Toronto Raptors guard Kyle Lowry will wear a splint for the next six weeks after suffering an injury to his left ring finger, but the team announced Thursday the current plan is for him to practice and play through the injury.
Lowry update: Injured left ring finger tendon. It will be protected w/ a splint for approx. 6 wks. Able to practice & play in games.— RaptorsMR (@RaptorsMR) October 24, 2013
Lowry injured a tendon in the finger during the third quarter of Wednesday's preseason game against the Memphis Grizzlies. He recovered his own offensive rebound on a missed shot with 4:09 left in the quarter, eventually dishing the ball to center Jonas Valanciunas, who was fouled.
With Lowry in pain on the floor, Julyan Stone replaced him on the subsequent defensive possession and he did not return. He finished with two points and 10 assists, as Toronto pulled away for a 108-72 victory.
The Raptors noted that he had a follow-up exam on Thursday in Toronto and did not travel to Milwaukee for the team's preseason finale. While he's not expected to miss any time and the split should prevent any further aggravation, it will likely be up to Lowry's pain tolerance as to how many minutes he plays.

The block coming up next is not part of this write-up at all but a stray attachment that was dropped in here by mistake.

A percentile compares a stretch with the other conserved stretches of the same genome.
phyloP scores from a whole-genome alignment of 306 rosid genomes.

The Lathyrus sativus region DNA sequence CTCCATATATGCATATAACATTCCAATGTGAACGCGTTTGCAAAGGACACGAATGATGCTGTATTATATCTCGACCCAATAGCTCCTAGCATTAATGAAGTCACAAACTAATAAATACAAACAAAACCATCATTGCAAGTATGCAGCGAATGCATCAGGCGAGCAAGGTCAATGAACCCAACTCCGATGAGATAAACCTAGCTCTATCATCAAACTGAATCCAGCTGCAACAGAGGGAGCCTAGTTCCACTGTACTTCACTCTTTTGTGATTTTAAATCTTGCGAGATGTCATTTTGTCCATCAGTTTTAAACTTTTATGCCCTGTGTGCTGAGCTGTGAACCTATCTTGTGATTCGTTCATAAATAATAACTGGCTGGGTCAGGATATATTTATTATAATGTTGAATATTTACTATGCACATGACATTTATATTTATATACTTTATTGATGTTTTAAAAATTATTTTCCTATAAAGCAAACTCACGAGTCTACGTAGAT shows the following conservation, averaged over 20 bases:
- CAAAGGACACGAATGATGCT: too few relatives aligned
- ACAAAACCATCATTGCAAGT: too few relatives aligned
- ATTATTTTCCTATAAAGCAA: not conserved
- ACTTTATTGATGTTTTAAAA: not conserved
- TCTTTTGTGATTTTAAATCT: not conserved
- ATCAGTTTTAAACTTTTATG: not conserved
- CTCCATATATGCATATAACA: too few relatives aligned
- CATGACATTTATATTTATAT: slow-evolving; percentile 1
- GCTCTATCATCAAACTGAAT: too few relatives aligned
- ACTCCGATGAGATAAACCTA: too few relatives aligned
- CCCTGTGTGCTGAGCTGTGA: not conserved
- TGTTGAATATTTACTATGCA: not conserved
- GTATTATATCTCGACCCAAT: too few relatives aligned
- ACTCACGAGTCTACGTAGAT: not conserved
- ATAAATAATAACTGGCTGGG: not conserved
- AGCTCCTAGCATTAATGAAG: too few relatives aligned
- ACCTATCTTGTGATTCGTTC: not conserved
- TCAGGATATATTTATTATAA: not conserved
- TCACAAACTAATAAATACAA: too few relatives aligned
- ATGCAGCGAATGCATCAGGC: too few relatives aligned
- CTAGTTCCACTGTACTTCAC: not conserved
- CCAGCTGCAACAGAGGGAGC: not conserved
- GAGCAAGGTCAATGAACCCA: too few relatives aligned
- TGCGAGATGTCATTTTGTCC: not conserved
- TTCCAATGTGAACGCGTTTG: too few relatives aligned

D.J. Augustin serves as the primary point guard and could see an increase in playing time. Augustin signed with Toronto this offseason after a one-year stint with the Indiana Pacers, where he averaged 4.7 points and 2.2 assists per game for the Eastern Conference finalist.
The major concern here for Toronto will be seeing how much the splint affects Lowry's dribbling and shooting rhythm. He is right-handed, so much of the torque shooting-wise will be mitigated. But if he's in pain during game situations, it could cause him to favor his right hand too much and become predictable as a shot-creator.
The Raptors point guard saw his efficiency dip last season as he tried to play through a triceps injury. He averaged 11.6 points and 6.4 assists per game while shooting 40.1 percent from the floor, each of which were his lowest figures in three seasons.
Regardless, Toronto was still more than five points per 100 possessions better with Lowry on the floor than off, per NBA.com. With the team facing a crossroads between rebuilding and pushing for a playoff spot this season, Lowry's injury may help shift the scales if his effectiveness is lessened. The 27-year-old guard will make $6.2 million this season in the final year of his contract.
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